-- meaning they are free to call the government "bad,"
without being held down to the statistics that would verify this
The Austrian approach to philosophy is a very old one: Rationalism.
You have to go back to the 17th and 18th
centuries to find when it was last considered a serious philosophical
movement. It was widely abandoned after its inadequacies were
laid bare by other schools of philosophy: Empiricism, Positivism,
and most famously by Immanuel Kant's Critique of Pure Reason.
Philosophy has progressed tremendously since Rationalism; the
Austrian approach is a relic of history.
The problem with rationalism is that it makes the search for truth
a game without rules. Rationalists are free to theorize anything
they want, without such irritating constrictions as facts, statistics,
data, history or experimental confirmation. Their only guide is
logic. But this is no different from what religions do when they
assert the logical existence of God (or Buddha or Mohammed or
Gaia). Theories ungrounded in facts and data are easily spun into
any belief a person wants. Starting assumptions and trains of
logic may contain inaccuracies so small as to be undetectable,
yet will yield entirely different conclusions.
In fact, if we accepted all the tenets of the Austrian School,
we would have a second reason why it fails to qualify as science.
To be a science, a school must produce theories that are falsifiable
-- that is, verifiable. If a theory's correctness or falseness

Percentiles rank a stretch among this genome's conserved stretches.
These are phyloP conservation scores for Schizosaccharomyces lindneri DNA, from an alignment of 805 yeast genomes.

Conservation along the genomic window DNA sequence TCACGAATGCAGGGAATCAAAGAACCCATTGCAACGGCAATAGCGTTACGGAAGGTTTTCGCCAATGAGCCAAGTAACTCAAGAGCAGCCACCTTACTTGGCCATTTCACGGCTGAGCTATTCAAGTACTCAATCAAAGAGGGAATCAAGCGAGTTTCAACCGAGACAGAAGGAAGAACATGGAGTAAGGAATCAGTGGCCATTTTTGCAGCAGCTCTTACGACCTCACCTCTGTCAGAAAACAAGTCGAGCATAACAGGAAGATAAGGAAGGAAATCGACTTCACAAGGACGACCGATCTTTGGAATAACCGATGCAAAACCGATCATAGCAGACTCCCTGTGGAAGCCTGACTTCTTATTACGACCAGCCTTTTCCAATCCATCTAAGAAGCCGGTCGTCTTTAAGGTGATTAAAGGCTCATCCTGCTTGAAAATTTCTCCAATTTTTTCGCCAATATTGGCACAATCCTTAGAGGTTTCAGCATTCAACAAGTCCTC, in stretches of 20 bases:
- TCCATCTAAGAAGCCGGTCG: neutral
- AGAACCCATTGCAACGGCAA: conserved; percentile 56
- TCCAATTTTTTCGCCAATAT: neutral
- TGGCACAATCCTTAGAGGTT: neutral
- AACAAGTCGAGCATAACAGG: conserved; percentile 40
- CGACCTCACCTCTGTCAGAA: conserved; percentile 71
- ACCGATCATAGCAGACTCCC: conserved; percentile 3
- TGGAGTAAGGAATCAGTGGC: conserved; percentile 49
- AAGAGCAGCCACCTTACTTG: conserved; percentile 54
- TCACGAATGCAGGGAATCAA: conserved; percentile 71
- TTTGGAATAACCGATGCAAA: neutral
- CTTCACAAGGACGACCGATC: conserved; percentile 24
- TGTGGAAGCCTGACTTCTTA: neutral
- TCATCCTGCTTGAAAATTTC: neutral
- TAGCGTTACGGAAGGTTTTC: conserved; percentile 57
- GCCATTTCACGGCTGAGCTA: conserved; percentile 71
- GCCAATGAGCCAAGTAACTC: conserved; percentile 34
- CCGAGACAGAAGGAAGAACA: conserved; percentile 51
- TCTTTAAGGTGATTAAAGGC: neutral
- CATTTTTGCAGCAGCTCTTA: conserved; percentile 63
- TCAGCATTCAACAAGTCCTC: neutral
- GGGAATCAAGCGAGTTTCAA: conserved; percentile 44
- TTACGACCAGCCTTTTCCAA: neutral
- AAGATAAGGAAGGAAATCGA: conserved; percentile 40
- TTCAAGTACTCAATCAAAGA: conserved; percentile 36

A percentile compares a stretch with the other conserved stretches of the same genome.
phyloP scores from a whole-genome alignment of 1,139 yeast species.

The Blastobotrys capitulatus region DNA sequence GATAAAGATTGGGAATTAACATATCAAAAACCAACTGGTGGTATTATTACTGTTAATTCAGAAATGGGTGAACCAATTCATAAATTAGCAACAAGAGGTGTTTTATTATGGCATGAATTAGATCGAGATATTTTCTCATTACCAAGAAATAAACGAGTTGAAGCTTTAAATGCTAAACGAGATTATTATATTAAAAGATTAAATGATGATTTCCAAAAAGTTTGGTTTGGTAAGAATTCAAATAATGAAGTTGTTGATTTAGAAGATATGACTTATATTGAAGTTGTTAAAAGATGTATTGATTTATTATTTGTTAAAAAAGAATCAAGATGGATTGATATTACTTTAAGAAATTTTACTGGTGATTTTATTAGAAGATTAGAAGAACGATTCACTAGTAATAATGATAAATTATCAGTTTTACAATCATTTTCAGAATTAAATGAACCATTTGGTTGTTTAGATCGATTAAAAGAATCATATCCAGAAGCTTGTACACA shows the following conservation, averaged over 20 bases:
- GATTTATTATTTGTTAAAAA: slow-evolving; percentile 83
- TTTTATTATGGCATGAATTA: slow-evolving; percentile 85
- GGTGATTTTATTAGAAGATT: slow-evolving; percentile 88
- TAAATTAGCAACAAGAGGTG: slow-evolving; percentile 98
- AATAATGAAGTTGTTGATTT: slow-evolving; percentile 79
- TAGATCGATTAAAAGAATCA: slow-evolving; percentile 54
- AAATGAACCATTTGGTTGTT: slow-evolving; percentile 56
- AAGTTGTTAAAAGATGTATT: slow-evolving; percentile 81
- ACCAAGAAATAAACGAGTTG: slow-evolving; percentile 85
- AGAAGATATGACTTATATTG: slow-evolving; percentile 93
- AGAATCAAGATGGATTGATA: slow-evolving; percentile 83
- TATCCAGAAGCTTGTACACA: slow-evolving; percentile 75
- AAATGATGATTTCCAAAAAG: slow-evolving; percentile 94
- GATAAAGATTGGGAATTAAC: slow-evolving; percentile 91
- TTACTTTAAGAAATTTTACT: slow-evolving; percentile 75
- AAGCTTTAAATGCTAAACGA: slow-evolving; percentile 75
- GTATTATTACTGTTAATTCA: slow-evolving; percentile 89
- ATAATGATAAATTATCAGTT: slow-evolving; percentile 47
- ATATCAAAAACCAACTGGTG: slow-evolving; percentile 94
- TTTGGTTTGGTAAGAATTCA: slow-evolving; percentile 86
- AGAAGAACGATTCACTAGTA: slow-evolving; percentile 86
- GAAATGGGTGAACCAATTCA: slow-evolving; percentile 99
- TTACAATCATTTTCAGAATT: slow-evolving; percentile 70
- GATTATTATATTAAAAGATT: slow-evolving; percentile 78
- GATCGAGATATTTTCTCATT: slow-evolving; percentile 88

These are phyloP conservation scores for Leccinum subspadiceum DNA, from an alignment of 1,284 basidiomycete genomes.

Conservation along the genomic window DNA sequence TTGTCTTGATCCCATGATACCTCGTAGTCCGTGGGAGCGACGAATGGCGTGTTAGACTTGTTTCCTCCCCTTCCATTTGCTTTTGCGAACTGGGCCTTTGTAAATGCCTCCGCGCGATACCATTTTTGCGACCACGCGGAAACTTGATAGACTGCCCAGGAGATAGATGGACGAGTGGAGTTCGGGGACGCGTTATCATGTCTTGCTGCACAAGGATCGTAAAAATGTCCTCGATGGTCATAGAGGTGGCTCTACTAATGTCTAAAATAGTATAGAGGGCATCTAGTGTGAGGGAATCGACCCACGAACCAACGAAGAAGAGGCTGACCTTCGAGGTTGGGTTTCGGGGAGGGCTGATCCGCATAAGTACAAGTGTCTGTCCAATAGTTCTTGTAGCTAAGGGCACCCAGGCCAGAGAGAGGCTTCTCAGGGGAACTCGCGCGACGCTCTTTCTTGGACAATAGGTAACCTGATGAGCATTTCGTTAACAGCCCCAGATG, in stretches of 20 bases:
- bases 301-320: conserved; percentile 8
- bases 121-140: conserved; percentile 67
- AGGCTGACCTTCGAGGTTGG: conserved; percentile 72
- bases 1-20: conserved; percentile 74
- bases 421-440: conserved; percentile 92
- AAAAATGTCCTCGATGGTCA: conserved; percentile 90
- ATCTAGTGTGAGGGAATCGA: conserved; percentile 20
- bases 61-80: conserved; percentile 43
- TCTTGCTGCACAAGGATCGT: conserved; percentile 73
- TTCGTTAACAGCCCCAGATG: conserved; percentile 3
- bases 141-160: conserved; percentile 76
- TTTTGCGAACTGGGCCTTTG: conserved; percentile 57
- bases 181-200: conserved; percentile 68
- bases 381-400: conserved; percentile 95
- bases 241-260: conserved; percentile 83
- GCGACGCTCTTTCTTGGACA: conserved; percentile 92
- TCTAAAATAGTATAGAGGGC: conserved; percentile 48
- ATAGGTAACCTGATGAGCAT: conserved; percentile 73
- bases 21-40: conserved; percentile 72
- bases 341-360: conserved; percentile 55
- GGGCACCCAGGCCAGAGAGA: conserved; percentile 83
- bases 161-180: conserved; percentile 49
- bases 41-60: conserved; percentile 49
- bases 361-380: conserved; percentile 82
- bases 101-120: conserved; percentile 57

cannot be verified, then it is not science. Perhaps it's religion,
or metaphysics, or an unsupported claim. Austrian economists make
claims about the market (such as markets know better than governments),
but then deny us the tools for verifying those claims (such as
statistics). One might ask: how do they know?
Austrians claim to know these things by logic. But although their
literature frequently evokes "a priori" knowledge, this
term appears to be misused. Humans are not born knowing that "two
plus two equals four." It is something they must learn from
their environment, namely, school. Forging this learned knowledge
into axioms comes later, and then through a process of trial and
error. So in this sense, "a priori" knowledge doesn't
even exist, unless one refers to a very basic level of knowledge
capability, such as the physical construction of the human brain
or animal instincts.
Austrians may be using the term "a priori" to mean logical
proofs or axioms, such as "If A=B, and B=C, then A=C."
But if Austrians were creating economic axioms that were true
by logical force, then the Austrian School would become world
famous overnight, whether mainstream economists liked it or not.
In truth, Austrian journals are not filled with these kinds of
axioms. Their arguments are really no more than theories that
are guided or tested by logical proofs. Again, that's
no different from what religions do. The fact that we have thousands
of different religions in the world is remarkable evidence of
the fallibility of this method.
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1. Friedrich Hayek, Individualism and Economic Order
(Chicago: Henry Regnery Company, c. 1948), p. 73.
2. Ken Gaillot, Jr., "Market Process Theory,"